Phytoremediation of a Cement Kiln Dust (CKD)-Contaminated Landfill Using Halophytes
Soil salinization is an environmental issue affecting global soil quality and plant productivity. Landfilling of cement kiln dust (CKD), a saline waste by-product from the cement manufacturing process, results in soil salinization, negatively impacting the physical and chemical characteristics of soil, and potentially affecting the health of plant and aquatic communities. Phytotechnologies were selected and implemented in an effort to remediate a CKD landfill located in Bath, ON. Halophytes are salt tolerant plants that make up ~1% of the world’s terrestrial flora and have been previously employed to remediate salinized soils. Objective 1: following the phytoextraction of chloride via a resident, invasive grass, Phragmites australis (common reed), aboveground biomass was harvested and placed in composters in a laboratory and directly at the field site. Significant reductions in biomass (28 6%) and reductions in chloride, with rinsing, (43.7 37.4%) were achieved in the laboratory, and significant reductions in both closed composters (87 6%) and in open compost piles (89 8%) were achieved at the field site, indicating that composting is a feasible alternative disposal method to landfilling and incineration of salt-contaminated plant material. Objective 2: recretohalophytes utilize specialized salt glands, which excrete salt onto their shoot surfaces. In a theory referred to as ‘haloconduction’, excreted salt has the potential to be transported away from the site of contamination via wind. Two native recretohalophytes, Spartina pectinata (prairie cordgrass) and Distichlis spicata (inland saltgrass), were selected to explore the theory of haloconduction in the field. Under ideal conditions, this study found that both species have the potential to remediate the site in 0.5 – 3.5 years. Three windborne salt collection methods were devised and implemented at the field site, and were able to confirm the transportation of salt via wind. Their continued use will be critical for establishing further understanding of the theory of haloconduction before a full-scale method of phytoremediation is established at the site. This thesis provides promising results for the use of phytotechnologies to remediate a salt-impacted CKD landfill that may be applied to other industrial sites, roadsides, or agricultural operations in the future.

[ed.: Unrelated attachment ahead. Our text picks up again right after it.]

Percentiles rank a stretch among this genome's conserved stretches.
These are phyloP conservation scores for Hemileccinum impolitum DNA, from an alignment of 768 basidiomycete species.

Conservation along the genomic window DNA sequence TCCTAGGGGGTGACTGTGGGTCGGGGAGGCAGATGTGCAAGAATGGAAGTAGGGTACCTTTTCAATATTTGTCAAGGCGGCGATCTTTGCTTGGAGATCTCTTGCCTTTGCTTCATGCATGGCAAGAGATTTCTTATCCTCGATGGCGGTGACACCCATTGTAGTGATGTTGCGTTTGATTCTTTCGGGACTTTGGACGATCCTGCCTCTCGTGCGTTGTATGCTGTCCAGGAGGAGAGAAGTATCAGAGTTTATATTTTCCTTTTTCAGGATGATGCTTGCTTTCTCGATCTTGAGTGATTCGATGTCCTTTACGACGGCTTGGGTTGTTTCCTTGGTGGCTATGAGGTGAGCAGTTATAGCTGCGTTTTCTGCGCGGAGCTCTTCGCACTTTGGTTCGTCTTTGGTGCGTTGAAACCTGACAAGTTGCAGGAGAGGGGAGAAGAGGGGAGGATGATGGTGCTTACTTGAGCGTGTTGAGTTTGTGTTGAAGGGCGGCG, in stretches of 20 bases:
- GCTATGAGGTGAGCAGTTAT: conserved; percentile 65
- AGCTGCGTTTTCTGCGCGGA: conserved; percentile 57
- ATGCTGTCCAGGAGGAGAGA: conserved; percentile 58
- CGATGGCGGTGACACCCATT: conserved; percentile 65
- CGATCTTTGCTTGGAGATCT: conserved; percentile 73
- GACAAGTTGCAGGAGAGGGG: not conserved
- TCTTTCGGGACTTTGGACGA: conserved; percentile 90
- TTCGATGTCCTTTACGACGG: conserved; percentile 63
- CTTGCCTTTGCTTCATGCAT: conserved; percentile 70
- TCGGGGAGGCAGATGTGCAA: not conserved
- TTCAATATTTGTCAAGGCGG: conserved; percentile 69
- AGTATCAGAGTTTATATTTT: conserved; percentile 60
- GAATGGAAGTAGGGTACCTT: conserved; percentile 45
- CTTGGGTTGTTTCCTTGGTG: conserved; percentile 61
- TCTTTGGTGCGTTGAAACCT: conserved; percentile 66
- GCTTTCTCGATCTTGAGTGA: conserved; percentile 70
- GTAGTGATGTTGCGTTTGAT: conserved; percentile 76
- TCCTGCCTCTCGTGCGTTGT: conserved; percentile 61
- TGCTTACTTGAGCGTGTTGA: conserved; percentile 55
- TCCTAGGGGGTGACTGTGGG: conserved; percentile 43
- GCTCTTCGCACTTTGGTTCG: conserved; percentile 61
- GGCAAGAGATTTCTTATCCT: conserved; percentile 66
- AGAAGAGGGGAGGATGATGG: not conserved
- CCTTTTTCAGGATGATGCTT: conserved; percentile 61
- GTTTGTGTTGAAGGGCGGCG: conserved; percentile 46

URI for this recordhttp://hdl.handle.net/1974/24254
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